VPNs Can Keep You Anonymous. Here’s How.
We came across a comment on an article about how virtual private networks protect against identity theft, and found that the commenter was misinformed about how VPN works. A better jobs needs to be done to educate people on the benefits of VPN and how the technology works. Here’s the full comment:
A VPN does not prevent a user from “visiting malicious sites or downloading malicious software.” That statement is not true and may give some people an improper level of confidence in their security. As later stated, some VPN providers block access to known malicious sites and files but it is an impossible task to know them all. Therefore, people should be careful and smart about where they go and what they download even when connected to a VPN. Also, it is not true that VPN connections are completely anonymous. The company supplying you VPN services must route the data from your requests to your IP. Many VPN providers advertise that this information is not retained; however, there is always some level of tracking or logging. People must trust the company that provides them VPN access in that they will secure their (the user’s) information on principle and by ensuring the provider’s own security. There are many other things to consider when shopping for a VPN provider (e.g. the encryption mechanism is very important); however, these two points are of the utmost importance.
The sentence that’s misinformed is the one that says it’s untrue that VPN connections are anonymous. The commenter says it’s untrue because the VPN provider knows you who you are because it has to route the data and retain personal identifiable information in some way. This line of reasoning is flawed for several reasons:
- Arguing that anonymity isn’t possible because the VPN provider knows who you are is like saying privacy is impossible because your landlord or the guard at the front of your gated community knows who you are. Those who do want that level of anonymity offline tend to roam and not live in any one place because they can’t trust anyone with their information. That level of anonymity is only possible if you don’t go online at all. A VPN service will keep you anonymous to everyone but the VPN service, since the service needs to know who you are in order to deliver the service.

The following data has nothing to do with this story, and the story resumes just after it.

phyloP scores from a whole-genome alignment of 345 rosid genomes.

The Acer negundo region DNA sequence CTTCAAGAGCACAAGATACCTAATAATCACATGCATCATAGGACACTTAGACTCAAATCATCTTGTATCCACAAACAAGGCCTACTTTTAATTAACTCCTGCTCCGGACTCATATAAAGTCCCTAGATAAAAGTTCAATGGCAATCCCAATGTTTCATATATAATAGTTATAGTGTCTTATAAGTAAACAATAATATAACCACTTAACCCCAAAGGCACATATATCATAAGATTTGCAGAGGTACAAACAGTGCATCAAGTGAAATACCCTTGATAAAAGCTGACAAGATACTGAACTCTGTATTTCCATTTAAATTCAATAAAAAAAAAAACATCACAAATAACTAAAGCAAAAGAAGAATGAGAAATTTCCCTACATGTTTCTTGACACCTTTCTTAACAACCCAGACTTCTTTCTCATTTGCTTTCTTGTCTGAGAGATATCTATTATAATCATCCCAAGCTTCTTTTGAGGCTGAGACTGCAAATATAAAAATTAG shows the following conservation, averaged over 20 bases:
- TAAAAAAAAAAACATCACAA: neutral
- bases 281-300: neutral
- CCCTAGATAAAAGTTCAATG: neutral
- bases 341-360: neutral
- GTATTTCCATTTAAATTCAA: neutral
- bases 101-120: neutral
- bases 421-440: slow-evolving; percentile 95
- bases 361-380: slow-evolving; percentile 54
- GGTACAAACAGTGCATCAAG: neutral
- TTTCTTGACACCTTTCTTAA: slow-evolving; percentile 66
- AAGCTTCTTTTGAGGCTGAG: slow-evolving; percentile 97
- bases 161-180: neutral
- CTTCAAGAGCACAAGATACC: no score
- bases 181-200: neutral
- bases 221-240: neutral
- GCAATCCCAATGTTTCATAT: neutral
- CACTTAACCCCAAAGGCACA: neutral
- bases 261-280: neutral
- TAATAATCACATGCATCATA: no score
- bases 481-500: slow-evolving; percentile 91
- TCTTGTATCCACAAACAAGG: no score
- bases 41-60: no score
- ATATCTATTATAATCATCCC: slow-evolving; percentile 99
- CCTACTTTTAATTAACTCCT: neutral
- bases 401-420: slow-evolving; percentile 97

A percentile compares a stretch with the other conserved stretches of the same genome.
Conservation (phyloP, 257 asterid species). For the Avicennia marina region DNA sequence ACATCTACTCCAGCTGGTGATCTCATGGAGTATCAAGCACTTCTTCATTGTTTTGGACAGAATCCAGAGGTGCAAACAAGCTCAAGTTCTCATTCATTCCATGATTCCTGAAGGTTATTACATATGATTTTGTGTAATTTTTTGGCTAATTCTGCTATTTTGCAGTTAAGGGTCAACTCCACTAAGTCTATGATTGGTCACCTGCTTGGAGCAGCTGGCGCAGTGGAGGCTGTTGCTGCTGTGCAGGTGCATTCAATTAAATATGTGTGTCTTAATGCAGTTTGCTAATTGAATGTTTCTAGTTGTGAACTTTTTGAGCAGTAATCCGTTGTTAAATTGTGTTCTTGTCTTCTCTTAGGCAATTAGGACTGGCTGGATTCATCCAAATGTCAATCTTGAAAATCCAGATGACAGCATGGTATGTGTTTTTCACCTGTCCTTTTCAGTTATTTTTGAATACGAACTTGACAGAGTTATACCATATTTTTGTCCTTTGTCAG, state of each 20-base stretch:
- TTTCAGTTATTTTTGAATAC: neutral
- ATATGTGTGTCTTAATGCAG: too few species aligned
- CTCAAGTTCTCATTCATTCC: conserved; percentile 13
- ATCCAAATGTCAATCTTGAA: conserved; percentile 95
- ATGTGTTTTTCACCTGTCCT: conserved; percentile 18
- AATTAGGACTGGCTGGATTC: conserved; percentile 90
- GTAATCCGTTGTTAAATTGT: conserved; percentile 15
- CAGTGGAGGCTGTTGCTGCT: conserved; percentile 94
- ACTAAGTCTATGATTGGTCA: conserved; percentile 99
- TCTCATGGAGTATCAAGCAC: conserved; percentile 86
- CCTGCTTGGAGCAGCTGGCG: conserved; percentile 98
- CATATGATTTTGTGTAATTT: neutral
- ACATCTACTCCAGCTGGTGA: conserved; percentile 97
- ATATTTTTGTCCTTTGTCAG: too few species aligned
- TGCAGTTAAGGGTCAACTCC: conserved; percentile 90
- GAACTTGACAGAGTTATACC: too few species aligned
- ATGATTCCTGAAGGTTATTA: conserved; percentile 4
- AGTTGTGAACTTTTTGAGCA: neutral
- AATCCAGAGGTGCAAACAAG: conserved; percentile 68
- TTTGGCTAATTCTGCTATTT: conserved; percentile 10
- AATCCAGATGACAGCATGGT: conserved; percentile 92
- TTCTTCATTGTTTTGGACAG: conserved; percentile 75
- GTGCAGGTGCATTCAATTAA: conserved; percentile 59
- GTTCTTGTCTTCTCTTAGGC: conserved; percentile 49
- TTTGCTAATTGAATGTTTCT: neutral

- The point of anonymity and a VPN provider is to protect your activities and your information from those you don’t trust, like any website you visit that could use your info your marketing purposes, or to protect against malicious code or a phishing site that’s trying to watch what you do online. If you don’t trust the VPN provider, then why would you use their service? The commenter mentions that trust is important, and anonymity is for those you don’t trust.
- Of course VPN services know who you are! You pay them for their service, so they have your information on hand in case you don’t pay or use their services for illegal activities. These providers want to be able to verify your identity and to find you in case you break their terms of service. Just because the provider knows who you are doesn’t mean the service itself doesn’t work. We wouldn’t expect any person or company to sell things to people who remain anonymous and can’t be verified in anyway.
- Some VPNs actually let you change your IP address, which is helpful to those who travel internationally a lot. The IPs are static addresses assigned to your connection, keeping you anonymous since it isn’t the IP assigned to your computer or mobile device. For someone who travels outside the U.S, the person could opt for a static IP based in the U.S so they can still access social media sites while visiting countries that block those websites. This way, the connection always says they are in the U.S, even when in China, France or Brazil.
VPN connections can be completely anonymous if done correctly, and at least keep you anonymous to the most important of parties. The main point of why the commenter said it was untrue is because the VPN provider knows who you are. If anyone needs to know who you are in order to keep you anonymous, it’s the VPN provider.
This blog post was sponsored. It was written by Allison Reilly, CEO and Founder of Stirring Media LLC, a content marketing and news production firm based in St. Louis.This article was written by Amit Chowdhry. You can follow me at @amitchowdhry or on Google+ at +AmitChowdhry